Proposed Regulations Could Mean the End of Valuation Discounts on Family-Owned Entities

Date September 1, 2016
Authors James M. Rosa

On August 4, 2016 Proposed Regulations were issued by the Treasury Department which may have a significant impact on your estate plan. If the Proposed Regulations are enacted as currently drafted, it may result in the loss of both the lack of control and lack of marketability valuation discounts for transfers of interests in family-owned entities to other family members. For wealthy families who utilize valuation discounts as a means of minimizing future estate taxes, it is essential that they understand the impact of these regulations and the immediate planning options that may be available.

IRC Section 2704 was enacted in 1990 as part of an initiative by Congress to limit valuation discounts taken when interests in family-owned entities were transferred to family members. Over time the ability of the IRS to use Section 2704 as a means of limiting discounts has effectively been eliminated due to various state laws and taxpayer-friendly court cases. The Proposed Regulations effectively negate the effect of these state laws and court cases and provide the IRS with additional means by which to limit valuation discounts.

What are discounts?
Discounts are a reduction in the value of an interest in an entity due to the lack of control the owner of a minority interest may have, the difficulty of the owner to find a willing buyer of a minority interest, and other factors that may play in to a third party’s desire to own that interest. The effect of these discounts may be illustrated as follows:

Sam has a gross estate worth $20 million, which includes a family business valued at $10 million. He gifts 40% of the business to a trust in order to remove any appreciation on the business from his estate. The gross value of the interest transferred to the trust is $4 million ($10 million multiplied by 40%). However, since a minority owner of the interest cannot force a sale or redemption of the interest, the value of the interest transferred to the trust is worth less than the gross value. The value is therefore reduced by up to 40% or more to reflect the difficulty of marketing the non-controlling interest. If Sam is successful in arguing a 40% discount, the gross value of the interest will be reduced to $2.4 million and Sam would have reduced his estate by $1.6 million simply by making the transfer.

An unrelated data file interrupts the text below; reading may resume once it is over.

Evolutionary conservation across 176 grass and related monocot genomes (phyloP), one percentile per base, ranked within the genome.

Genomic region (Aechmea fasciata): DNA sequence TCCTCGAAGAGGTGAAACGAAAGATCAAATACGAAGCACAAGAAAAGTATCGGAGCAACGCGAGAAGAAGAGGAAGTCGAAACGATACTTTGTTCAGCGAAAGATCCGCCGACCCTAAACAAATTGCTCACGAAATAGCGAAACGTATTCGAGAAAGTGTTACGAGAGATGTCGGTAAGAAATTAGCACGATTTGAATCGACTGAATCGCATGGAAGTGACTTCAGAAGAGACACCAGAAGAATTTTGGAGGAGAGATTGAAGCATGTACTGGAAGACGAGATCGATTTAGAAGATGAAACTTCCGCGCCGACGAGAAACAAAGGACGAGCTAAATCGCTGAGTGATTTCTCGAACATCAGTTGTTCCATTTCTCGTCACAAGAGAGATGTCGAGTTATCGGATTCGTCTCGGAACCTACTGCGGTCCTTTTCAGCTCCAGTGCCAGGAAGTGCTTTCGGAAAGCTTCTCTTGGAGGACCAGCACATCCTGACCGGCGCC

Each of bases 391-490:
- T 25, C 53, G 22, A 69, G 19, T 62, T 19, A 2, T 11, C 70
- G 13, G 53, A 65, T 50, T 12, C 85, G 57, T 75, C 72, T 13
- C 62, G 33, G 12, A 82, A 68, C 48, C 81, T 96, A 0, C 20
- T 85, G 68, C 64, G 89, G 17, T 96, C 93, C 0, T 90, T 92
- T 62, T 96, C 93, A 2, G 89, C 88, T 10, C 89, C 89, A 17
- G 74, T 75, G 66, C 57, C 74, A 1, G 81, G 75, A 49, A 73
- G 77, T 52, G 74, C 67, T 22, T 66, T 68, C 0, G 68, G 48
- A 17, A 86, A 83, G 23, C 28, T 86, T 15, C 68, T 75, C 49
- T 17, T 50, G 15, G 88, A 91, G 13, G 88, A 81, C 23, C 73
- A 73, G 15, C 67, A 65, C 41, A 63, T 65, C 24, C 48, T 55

What may the impact of the election be?
As with most things, the impact of these Proposed Regulations combined with the results from the upcoming election is uncertain. If the Democratic Party maintains control of the White House and is able to take control of the Senate, then it is possible will be successful in enacting their current estate tax proposals. These proposals currently include a reduction of the estate tax exemption to $3.5 million without adjustments for inflation, a reduction of the gift tax exemption to $1 million, and a high tax rate of 45%. In addition, the new president may continue to push for other changes that President Obama has sought, including the restriction or elimination of Grantor Retained Annuity Trusts (GRATs) and the sale of assets to grantor trusts via an installment note.

What should you do?
The regulations will be effective 30 days after the regulations are finalized. The IRS is holding a hearing on December 1, 2016 and many expect the final regulations will be issued before President Obama leaves office on January 20, 2017. If so, then these regulations may be effective in mid February. Time is of the essence in determining what planning options you may have. Once the Proposed Regulations are effect, which may be as early as the end of the year, the ability to claim these valuation discounts may be substantially reduced or eliminated. This will have a significant impact on your tax and asset protection planning flexibility.

Many of you may remember the mad rush in late 2012 with the fear that the estate, gift, and generation skipping transfer tax exemptions were going to be reduced to $1 million in 2013. Many of our clients incurred significant costs and hassles in implementing planning quickly, and were frustrated when the reduction never occurred. The current situation is vastly different. While the Proposed Regulations could be changed before them become effective, the more likely scenario is that they will be finalized in their current format and the ability to claim valuation discounts will be severely curtailed.

We encourage you to contact us as soon as possible to discuss the impact these Proposed Regulations may have on you and your estate plan.

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